Amid this panorama, we put forward the following question: Is Anthology an obsolete instrument for current times or does it contain some kind of purpose? In front of the globalized flow of information, whether generated or consumed in endless forms of exchange and heterogeneous media, which parameters should we apply to handle relevance, content or completeness?
The construction of the next index of Theory will have to deal with the very idea of its usefulness, either as a classifying device, an editing instrument or the enhancement of an agenda. The impossibility of covering the whole spectrum of strands urges to confess partiality before taking the first step, loosing therefore the aspirations of encyclopaedic completeness that anthologies usually claim. It would be an impossible collection: never finished and, for this very reason, carrying out a critical stance towards the genre as an academic chimera.
Therefore, if we were to compile such an alternative Un-thology, which criteria should be implemented to make the choices of relevant texts? Should we dive into the endless ocean of officially indexed papers that grows exponentially in a monthly base? Are editorial statements still capable of identifying the new directions in architectural thought? How to deal with amateur writers in relation to institutionalized research conduits? What would be the rate of practicing architects authors vs other scholarship profiles?
The 3rd edition of the Critic|all Conference welcomes contributions that critically address these and other questions related to the proposed topic. We expect to receive two types of materials:
Short introductory essays that provide a context for a text dated between 1993 and the present and that is credited to be a significant spot in the recent history of architectural theory. In addition to the necessary review of what has already been said about the text, the paper should develop original arguments and clearly state the reasons why it should be included in a hypothetical Un-thology. We do not expect mere laudatory comments, but new insights on already published material.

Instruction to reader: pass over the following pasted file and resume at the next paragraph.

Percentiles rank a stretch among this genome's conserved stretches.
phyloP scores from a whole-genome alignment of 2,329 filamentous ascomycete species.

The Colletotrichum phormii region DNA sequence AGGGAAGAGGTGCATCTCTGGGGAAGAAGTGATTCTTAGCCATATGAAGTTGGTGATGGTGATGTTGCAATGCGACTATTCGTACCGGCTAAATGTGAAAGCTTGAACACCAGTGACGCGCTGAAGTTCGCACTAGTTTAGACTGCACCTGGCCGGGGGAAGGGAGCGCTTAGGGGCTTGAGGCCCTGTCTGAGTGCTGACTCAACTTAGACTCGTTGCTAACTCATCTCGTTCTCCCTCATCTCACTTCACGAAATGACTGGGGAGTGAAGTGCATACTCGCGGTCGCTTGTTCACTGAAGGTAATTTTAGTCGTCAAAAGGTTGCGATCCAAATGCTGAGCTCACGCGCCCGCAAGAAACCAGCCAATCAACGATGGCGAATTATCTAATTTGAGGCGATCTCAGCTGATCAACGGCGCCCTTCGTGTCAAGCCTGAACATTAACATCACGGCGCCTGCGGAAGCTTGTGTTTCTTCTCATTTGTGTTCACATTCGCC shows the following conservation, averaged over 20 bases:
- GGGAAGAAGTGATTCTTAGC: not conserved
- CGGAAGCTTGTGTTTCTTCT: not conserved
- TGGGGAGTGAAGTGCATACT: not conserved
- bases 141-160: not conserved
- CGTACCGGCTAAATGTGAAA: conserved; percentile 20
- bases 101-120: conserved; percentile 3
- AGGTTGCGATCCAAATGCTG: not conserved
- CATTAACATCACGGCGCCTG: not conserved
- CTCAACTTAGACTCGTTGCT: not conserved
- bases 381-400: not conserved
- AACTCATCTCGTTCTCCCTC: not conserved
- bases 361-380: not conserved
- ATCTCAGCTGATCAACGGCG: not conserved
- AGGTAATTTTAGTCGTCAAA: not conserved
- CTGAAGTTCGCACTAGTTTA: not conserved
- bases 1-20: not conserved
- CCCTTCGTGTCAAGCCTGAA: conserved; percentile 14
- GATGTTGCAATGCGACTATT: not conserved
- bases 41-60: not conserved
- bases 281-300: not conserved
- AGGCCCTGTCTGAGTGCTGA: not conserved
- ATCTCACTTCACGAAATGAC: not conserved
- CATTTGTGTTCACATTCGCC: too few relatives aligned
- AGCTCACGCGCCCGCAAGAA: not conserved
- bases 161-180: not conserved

The original text must not exceed 5.000 words, and should accompany the submittal. Justified excerptions are allowed. Papers should be 2.000 words length and must be written in English, unless the language of the source text is Spanish. Papers dealing with originals in any other language must provide a translation of it into English and should also be written in English.
No abstract is needed. Peer reviewing will be carried out in a single phase taking into consideration the full-paper submittal.
Full-paper Deadline: 1 February 2018
Length: 2.000 words max.
Well constructed essays than engage with the problematization of the concept of Anthology, whether confronting two opposite discourses, analyzing the structure of previous compilations or discussing the procedures of architectural ideas dissemination. We expect interpretive work that draws new relations between things. The most basic form of this type of manuscript should present a thesis, back it up with arguments in the supporting body paragraphs and then bring the paper to a conclusion.
Papers should be 5.000 words length and must be written in English and will be preceded by a 300 words Abstract. Peer reviewing will be carried out in two phases.
Abstract Deadline: 8 November 2017
Full-paper Deadline: 1 February 2018
Length: 5.000 words max.
November 8th, 2017 Deadline for abstracts December 8th, 2017 Communication of abstract acceptance February 1st, 2018 Deadline for early-bird registration February 1st, 2018 Deadline for full papers March 3rd, 2018 Announcement of invitations for oral presentations April 10th, 2018 Deadline for standard registration April 26th – 27th, 2018 Celebration of the conference